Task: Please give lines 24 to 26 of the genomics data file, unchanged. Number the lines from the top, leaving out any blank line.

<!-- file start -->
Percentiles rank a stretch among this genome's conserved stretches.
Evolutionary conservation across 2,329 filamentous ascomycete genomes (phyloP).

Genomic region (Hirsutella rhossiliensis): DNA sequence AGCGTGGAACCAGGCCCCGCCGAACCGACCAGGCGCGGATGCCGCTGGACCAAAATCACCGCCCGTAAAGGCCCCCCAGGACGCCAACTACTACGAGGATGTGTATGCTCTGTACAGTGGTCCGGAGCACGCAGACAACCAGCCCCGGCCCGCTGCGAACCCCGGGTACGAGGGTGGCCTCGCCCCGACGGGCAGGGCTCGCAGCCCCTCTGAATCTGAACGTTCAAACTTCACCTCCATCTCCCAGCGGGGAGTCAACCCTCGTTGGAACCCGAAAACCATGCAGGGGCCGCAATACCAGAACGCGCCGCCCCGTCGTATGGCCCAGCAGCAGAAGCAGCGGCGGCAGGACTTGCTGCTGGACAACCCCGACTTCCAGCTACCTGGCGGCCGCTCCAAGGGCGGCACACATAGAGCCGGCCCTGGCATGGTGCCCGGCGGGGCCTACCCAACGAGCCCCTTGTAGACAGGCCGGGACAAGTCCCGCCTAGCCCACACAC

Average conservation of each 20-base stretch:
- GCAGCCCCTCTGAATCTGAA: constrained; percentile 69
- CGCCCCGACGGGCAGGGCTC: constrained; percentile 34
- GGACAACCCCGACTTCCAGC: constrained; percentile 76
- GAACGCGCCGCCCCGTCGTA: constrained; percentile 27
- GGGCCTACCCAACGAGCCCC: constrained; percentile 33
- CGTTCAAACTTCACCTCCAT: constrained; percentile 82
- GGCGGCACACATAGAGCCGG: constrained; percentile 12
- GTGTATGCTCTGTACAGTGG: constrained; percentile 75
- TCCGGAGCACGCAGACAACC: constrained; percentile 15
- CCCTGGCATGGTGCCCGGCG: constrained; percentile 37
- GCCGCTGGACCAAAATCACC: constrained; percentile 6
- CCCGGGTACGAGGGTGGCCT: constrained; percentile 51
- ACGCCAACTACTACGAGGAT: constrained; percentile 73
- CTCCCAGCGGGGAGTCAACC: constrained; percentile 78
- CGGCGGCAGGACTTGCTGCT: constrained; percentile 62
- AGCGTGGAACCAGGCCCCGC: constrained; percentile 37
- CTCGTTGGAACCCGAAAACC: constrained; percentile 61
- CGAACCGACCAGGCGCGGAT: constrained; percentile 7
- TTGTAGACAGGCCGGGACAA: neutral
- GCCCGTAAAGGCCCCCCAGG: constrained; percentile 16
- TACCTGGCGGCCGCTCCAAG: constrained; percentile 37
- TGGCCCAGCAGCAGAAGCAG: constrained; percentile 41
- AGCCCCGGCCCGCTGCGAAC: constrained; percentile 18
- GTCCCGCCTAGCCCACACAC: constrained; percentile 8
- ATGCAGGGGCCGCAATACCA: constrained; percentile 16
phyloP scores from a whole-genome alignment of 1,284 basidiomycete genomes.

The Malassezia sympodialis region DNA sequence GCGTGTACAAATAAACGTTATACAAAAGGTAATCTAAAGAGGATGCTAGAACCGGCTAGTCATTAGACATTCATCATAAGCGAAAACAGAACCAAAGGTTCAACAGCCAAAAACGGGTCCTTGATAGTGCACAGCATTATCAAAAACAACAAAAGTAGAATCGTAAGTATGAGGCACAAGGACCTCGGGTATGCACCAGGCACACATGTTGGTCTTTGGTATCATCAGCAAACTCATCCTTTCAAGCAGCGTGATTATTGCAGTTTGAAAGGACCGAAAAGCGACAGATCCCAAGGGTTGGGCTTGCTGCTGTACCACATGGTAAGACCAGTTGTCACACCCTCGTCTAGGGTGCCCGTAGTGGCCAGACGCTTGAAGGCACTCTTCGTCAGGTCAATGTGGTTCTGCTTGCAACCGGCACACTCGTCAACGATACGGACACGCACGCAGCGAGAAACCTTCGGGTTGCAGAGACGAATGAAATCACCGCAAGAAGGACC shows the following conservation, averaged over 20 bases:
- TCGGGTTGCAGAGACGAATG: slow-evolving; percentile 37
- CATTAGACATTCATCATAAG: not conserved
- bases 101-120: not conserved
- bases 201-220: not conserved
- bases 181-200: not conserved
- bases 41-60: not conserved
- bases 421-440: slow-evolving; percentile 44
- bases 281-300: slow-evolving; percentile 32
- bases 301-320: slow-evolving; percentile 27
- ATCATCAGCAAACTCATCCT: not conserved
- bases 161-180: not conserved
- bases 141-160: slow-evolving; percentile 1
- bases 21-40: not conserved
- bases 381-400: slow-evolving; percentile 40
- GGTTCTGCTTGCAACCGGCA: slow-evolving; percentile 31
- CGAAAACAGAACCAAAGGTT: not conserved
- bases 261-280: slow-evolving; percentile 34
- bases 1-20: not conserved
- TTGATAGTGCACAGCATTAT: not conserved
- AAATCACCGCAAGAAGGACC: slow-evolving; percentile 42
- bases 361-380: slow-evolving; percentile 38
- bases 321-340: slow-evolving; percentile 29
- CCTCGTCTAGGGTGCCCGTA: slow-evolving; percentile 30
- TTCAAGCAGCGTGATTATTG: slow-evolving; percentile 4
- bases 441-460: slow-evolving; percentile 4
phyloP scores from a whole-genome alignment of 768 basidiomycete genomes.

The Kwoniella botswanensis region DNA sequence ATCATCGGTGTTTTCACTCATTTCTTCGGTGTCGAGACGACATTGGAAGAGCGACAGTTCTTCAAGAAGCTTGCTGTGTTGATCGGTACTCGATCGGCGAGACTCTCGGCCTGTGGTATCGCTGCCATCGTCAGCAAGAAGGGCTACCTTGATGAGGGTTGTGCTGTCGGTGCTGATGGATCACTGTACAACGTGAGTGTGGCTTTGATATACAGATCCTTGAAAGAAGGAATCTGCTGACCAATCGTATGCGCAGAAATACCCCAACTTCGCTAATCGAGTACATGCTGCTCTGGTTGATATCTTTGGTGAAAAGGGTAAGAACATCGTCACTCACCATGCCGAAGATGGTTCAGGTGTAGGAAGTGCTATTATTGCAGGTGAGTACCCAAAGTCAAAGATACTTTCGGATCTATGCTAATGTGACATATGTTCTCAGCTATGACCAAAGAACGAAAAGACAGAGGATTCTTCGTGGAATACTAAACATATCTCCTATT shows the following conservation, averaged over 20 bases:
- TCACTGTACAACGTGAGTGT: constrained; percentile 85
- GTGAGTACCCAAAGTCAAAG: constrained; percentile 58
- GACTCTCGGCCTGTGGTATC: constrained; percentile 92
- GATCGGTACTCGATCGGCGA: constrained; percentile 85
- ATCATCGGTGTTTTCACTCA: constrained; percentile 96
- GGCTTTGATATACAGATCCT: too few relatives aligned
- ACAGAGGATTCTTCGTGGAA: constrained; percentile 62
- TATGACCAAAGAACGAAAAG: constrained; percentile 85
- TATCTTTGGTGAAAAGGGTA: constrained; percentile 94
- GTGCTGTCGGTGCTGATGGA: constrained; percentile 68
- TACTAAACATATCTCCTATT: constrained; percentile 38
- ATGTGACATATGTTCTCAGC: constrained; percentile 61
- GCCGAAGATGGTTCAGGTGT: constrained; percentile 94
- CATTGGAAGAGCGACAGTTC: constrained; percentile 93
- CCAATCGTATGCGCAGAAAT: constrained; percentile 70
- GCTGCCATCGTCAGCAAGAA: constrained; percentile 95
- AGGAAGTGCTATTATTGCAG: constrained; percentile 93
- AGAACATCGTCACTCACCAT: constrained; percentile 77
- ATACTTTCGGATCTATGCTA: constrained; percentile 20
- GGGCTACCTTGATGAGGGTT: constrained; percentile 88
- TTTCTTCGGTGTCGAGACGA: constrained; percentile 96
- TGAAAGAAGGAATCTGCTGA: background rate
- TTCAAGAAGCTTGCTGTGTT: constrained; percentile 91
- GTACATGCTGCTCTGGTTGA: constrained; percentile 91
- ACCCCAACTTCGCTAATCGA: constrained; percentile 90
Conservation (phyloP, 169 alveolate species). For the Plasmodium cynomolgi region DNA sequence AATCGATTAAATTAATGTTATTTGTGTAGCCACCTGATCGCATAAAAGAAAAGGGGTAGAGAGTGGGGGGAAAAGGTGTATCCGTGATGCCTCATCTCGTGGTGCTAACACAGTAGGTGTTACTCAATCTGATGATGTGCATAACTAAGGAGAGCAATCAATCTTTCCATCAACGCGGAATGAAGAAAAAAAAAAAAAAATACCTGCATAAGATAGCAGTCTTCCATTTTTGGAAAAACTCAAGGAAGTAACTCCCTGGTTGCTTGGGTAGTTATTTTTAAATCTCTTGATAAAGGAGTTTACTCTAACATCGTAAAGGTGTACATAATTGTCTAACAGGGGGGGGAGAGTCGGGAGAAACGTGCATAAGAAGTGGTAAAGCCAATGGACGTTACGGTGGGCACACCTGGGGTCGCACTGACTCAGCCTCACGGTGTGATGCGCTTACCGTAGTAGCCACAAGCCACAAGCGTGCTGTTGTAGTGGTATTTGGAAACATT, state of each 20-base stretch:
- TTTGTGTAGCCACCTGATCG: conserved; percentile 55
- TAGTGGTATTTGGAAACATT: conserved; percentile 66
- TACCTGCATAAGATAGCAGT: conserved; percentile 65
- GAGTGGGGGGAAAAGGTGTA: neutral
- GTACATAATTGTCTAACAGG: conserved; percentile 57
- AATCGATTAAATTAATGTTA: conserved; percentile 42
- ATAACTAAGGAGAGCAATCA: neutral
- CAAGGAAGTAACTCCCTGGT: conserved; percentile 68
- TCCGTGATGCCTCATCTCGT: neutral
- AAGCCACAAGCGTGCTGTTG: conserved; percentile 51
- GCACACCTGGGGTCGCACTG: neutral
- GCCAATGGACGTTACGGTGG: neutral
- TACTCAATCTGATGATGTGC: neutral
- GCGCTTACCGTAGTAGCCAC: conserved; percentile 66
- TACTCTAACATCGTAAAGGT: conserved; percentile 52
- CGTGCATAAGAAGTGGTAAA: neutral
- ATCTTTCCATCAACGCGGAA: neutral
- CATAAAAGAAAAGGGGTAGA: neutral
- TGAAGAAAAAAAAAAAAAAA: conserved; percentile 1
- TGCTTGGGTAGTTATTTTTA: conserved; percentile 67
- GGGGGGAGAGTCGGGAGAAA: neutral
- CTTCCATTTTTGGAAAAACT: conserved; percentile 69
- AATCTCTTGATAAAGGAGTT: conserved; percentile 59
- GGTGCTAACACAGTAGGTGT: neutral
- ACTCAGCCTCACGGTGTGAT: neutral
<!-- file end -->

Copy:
- GCCCGTAAAGGCCCCCCAGG: constrained; percentile 16
- TACCTGGCGGCCGCTCCAAG: constrained; percentile 37
- TGGCCCAGCAGCAGAAGCAG: constrained; percentile 41